Number of U.S. EV Charging Ports will Soon Surpass Gas Stations

Ben Guess
Updated on Jun 27, 2022 · 6 min read
Key Insights
  • Today there are approximately 108,000 public EV charging ports in the U.S., compared to an estimated 110,000-150,000 gas stations. 
  • Nationally, there are 21 EVs per public charging port, while there are 2,500 gas-powered cars per gas station.
  • With a projected 35 million EVs on the road by 2030, the U.S. will need to install about 478 charging ports every day for the next eight years to build the necessary infrastructure to support them.
  • The three states with the best ratios of charging ports to EVs (meaning EV drivers in these states have more available ports for charging) are North Dakota (1:1.6), Wyoming (1:1.9), and West Virginia (1:2.2). The three states with the worst ratios are New Jersey (1:17.9), Hawaii (1:13.9), and Arizona (1:13.3). EV drivers in these states may need to wait to charge as there are fewer available ports per EV.

There is Nearly One Public Charging Port for Every Gas Station in the U.S.

There are over 2 million vehicles (EVs) registered in the U.S., and charging station builders are working hard to keep up with increasing demand. New research from Jerry finds that in 2021, there were about 108,000 public charging ports in the U.S. — nearly one port for every gas station in the U.S., of which there is an estimated 111,000-150,000. The number of gas stations has been steadily declining for the last 20 years (though experts cite different rates of decline), and the number of charging ports increases daily with companies like 7-Eleven promising to build 500 charging ports in 2022 and the Biden Infrastructure Bill targeting 500,000 stations by 2030. It’s clear that the number of EV charging ports will soon surpass the number of gas stations.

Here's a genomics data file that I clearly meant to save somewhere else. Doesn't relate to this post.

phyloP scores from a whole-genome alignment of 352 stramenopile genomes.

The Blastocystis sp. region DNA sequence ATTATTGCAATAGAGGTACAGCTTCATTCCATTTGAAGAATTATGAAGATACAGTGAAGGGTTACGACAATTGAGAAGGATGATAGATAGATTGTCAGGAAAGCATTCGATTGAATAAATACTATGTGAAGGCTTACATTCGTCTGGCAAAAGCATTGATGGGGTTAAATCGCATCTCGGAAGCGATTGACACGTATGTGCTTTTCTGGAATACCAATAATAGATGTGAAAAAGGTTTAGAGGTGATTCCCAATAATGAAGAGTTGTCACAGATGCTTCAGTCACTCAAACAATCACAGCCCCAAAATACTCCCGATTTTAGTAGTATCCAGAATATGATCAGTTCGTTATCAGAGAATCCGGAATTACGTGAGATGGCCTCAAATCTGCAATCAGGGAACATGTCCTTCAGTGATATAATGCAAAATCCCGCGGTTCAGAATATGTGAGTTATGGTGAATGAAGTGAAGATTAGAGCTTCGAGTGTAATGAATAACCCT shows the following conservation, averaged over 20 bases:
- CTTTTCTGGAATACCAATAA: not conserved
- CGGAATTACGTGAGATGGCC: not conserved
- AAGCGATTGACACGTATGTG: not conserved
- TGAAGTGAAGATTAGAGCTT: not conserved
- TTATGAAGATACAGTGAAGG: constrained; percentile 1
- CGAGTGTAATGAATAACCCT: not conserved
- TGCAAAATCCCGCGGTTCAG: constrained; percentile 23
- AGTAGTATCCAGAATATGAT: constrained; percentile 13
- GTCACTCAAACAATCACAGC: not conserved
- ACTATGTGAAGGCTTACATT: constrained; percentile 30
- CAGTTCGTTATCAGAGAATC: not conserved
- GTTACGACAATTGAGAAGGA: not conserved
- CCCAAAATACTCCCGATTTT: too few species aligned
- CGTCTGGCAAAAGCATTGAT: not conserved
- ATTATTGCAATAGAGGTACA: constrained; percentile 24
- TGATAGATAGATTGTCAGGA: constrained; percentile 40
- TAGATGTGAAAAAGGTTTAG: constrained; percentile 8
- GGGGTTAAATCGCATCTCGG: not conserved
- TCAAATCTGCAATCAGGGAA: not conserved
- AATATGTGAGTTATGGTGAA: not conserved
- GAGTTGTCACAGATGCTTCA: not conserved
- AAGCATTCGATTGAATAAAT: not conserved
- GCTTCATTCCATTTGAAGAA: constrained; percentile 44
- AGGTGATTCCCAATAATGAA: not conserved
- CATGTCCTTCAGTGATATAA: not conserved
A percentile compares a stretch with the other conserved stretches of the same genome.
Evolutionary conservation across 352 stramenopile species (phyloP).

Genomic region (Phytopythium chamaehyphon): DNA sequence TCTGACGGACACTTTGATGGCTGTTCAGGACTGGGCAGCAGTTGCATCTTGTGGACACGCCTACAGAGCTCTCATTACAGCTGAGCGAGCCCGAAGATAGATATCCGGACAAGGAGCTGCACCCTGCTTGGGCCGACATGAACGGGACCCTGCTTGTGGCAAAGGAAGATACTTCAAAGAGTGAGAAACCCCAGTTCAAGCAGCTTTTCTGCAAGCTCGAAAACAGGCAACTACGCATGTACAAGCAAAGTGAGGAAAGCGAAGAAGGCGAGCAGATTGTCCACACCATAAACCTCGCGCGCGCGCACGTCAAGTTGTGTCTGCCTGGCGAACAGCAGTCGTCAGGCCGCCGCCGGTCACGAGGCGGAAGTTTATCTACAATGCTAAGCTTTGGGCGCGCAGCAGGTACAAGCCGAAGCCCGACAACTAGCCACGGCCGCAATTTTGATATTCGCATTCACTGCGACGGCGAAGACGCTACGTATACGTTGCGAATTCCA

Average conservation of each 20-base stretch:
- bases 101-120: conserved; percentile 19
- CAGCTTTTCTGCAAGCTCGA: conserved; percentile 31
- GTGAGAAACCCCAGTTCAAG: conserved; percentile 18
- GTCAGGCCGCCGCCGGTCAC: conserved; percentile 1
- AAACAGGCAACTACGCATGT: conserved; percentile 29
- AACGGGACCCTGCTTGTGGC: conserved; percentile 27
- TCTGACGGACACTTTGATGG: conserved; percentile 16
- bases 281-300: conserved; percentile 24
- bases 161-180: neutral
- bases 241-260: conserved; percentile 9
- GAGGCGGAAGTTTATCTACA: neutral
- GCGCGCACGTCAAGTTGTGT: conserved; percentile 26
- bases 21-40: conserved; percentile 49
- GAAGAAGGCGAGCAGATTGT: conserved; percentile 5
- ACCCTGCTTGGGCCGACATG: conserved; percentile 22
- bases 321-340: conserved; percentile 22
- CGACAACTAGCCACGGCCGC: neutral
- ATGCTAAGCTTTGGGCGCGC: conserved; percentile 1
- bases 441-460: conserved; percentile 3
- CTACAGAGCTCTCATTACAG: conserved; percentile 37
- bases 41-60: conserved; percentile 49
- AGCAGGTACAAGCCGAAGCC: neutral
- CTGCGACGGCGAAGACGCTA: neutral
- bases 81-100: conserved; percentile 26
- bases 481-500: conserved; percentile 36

According to a report from the U.S. Department of Energy, the ideal ratio of EVs to charging stations is 40 Level 2 charging ports and 3.4 DC fast chargers (DCFC) per 1,000 EVs. (A DCFC charger usually has 3 ports.) Currently, there are 41 Level 2 charging ports and 5.7 DCFC charging ports per 1,000 EVs, respectively, or about 21 EVs for every charging port.
Conversely, there are 2,514 internal combustion engine (ICE) cars per gas station.
There is no ideal ratio of ICE cars to gas stations, but the worse ratio of cars to fuel stations still works as ICE cars have a wider range than EVs. An average EV can go about 259 miles on a fully-charged battery, but an average mid-size passenger ICE car can go 360 miles on a full tank. This is 30% further without worrying about fueling or charging. But this is changing–  newer EV models like the Tesla Model S can go as high as 405 miles on a full battery, and earlier this year, Mercedes unveiled an all-electric Vision EQXX car at the Consumer Electronics Show (CES) that gets a 648-mile range per charge. Detroit battery maker Our Next Energy’s Gemini batter even powered a Tesla Model S 752 miles on a single charge. 
EVs also take significantly longer to charge than an ICE vehicle occupies a gas pump. While an ICE car can be filled up in a few minutes, charging an EV battery can take anywhere from 30 minutes to 40 hours. The ratio of ICE vehicles to gas stations is much higher than that of EVs to chargers, but the time spent charging or refueling either vehicle can be a difference of hours or even days.